Submitted On Briefs: July 18, 2019
T. Carey, appellant pro se
Eee, Esq., Board of Overseers of the Bar, Augusta, for
appellee Board of Overseers of the Bar
SAUFLEY, C.J., and ALEXANDER, HJELM, and HUMPHREY, JJ.
In November of 2016, Seth T. Carey-an attorney admitted to
the Maine Bar-consented to the entry of a disciplinary order
[Brennan, J.). The order established that Carey had
committed multiple violations of the Maine Rules of
Professional Conduct, which prescribe ethical standards for
lawyers, and imposed a two-year suspension of Carey's law
license-a suspension that was itself suspended contingent on
Carey's compliance with nearly thirty specific
conditions. In April of 2018, in response to an
"expedited petition" filed by the Board of
Overseers of the Bar to activate the suspended portion of
Carey's suspension, a single justice [Warren,
J.) suspended Carey's law license, effective
immediately and pending a full hearing, after making an
initial finding that Carey had engaged in conduct that led to
the issuance of a protection order against him. See
M. Bar R. 24(a)-(b). The Board later filed a new disciplinary
information against Carey, alleging that he had committed
other violations of the Maine Rules of Professional Conduct.
See M. Bar R. 13(g)(1).
In September of 2018, following a three-day hearing on the
pending matters, the single justice entered an order finding
that Carey had, on numerous occasions, engaged in criminal
conduct and violated court orders, all in contravention of
the Rules. After holding a sanctions hearing several months
later, the single justice entered an order suspending
Carey's license to practice law for three years,
see M. Bar R. 13(g)(4), 21(a)(1), (a)(3), (b)(6),
with certain conditions to be satisfied while the suspension
is in effect. Carey appealed to us, see M. Bar R.
13(g)(4), and we affirm the judgment.
The following facts are drawn from the findings of the single
justice, all of which are supported by competent record
evidence, see Bd. of Overseers of the Bar v.
Prolman, 2018 ME 128, ¶ 2, 193 A.3d 808, and from
the procedural record.
Carey is no stranger to attorney disciplinary proceedings.
Since he was admitted to the Maine Bar in 2006, his license
to practice law in this State has been suspended no fewer
than three times-not including the most recent suspension
order-for violations of the rules of ethics governing
attorney conduct. In 2009, Carey was sanctioned for
misconduct twice. First, his license was suspended for six
months and one day after a single justice concluded that
Carey had, among other things, improperly communicated with
other lawyers' clients, demonstrated "a profound
lack of candor and a clear willingness to mislead [Bar
Counsel] and the [Grievance Panel]," and exhibited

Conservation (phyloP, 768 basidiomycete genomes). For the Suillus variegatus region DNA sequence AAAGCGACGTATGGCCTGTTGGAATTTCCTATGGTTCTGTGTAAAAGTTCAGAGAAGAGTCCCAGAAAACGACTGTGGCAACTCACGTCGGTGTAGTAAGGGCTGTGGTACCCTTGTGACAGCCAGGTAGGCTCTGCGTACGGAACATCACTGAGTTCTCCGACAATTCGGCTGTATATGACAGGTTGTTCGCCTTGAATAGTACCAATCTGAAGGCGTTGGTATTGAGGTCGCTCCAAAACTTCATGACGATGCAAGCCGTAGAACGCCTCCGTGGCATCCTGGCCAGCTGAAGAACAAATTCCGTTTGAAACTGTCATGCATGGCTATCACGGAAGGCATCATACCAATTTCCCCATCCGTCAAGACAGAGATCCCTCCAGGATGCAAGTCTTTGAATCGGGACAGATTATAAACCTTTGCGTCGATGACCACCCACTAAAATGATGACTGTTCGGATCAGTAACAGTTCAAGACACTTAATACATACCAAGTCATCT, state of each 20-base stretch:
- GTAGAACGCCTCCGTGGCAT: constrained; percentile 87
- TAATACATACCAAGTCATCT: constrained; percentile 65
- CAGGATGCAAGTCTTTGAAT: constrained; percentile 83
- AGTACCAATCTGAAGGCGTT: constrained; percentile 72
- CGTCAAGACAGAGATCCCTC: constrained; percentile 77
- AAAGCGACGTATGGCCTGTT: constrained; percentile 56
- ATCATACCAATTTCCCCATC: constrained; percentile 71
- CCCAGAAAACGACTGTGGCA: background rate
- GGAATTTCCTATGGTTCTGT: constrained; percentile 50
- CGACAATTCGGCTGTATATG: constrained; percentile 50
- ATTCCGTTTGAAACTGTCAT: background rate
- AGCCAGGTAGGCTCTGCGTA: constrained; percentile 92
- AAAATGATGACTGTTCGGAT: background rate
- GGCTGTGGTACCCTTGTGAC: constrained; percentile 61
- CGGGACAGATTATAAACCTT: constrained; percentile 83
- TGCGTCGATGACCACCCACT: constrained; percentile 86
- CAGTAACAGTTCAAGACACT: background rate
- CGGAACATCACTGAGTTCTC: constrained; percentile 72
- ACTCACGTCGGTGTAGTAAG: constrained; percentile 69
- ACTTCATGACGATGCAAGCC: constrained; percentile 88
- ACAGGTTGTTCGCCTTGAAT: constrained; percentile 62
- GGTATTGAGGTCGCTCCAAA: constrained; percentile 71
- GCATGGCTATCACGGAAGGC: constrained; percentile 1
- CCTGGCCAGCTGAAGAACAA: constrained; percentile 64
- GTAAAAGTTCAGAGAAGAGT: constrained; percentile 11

"a lack of fundamental skills, competencies, and
preparation in trial work in general, and criminal defense in
particular"-all in violation of the Maine Bar
Rules. Bd. of Overseers of the Bar v.
Carey, BAR-08-04, at 6-7 (Feb. 12, 2009) (Mead, J.). The
single justice also noted that Carey's testimony at the
disciplinary hearing was "evasive, combative, and
accusatory." Id. at 5.
Later in 2009, Carey was sanctioned for other misconduct he
had committed while the earlier disciplinary action was
pending. Bd. of Overseers of the Bar v.
Carey, BAR-08-10 (Oct. 6, 2009) (Mead, J.). The second
order was entered by agreement on the basis of a complaint
made by an acquaintance of Carey that, during a visit to her
home, Carey became emotionally out of control and, among
other things, acted violently toward her puppy. Id.
at 1-3. Without admitting to all the conduct alleged in the
complaint, Carey agreed that "his conduct was unworthy
of an attorney in violation of then applicable M. Bar R.
3.1(a)," and the single justice imposed a sixty-day
suspension of Carey's license to practice, to run
concurrently with the earlier suspension. Id. at
That brings us to the first of the two proceedings directly
at issue here. In November of 2016, a single justice entered
an agreed-to order finding that, over the course of several
years, Carey had violated the Maine Rules of Professional
Conduct in several respects. Bd. of Overseers of the Bar
v. Carey, BAR-16-15, at 1-8 (Nov. 21, 2016) (Brennan,
J.). First, based on a grievance complaint filed against
Carey by a judicial officer, the single justice found that
Carey had "failed to follow applicable rules, procedures
and directives issued by the trial courts," thereby
demonstrating, among other things, a lack of core competence
and violations of numerous Rules of Professional Conduct:
Rule 1.1 (competence); Rule 1.3 (diligence); Rules 3.3(a)(3)
and 3.3(b) (candor toward the tribunal); and Rules 8.4(a)
and 8.4(d) (misconduct). Id. at 3. Second, the single
justice found that Carey had engaged in professional
misconduct during a workers' compensation proceeding and
again violated rules pertaining to basic attorney competence
and diligence. Id. at 6; see M.R. Prof.
Conduct 1.1, 1.3; see also supra nn.3-4. Finally,
the single justice determined that Carey had failed to abide
by the rules governing client trust accounts (IOLTA), which
the single justice found particularly troubling because,
"as an attorney licensed for more than ten years,
Attorney Carey knew or should have known that he could not
commingle funds or draw upon his IOLTA account for personal
and other non-client expenses." Bd. of Overseers of
the Bar v. Carey, BAR-16-15, at 8 (Nov. 21, 2016).
Although not explicitly finding that Carey had violated the
rules governing the management of client trust accounts, the
single justice determined that Carey's conduct had, once
again, demonstrated his incompetence as an attorney in
violation of Rule 1.1, see supra n.3. Bd. of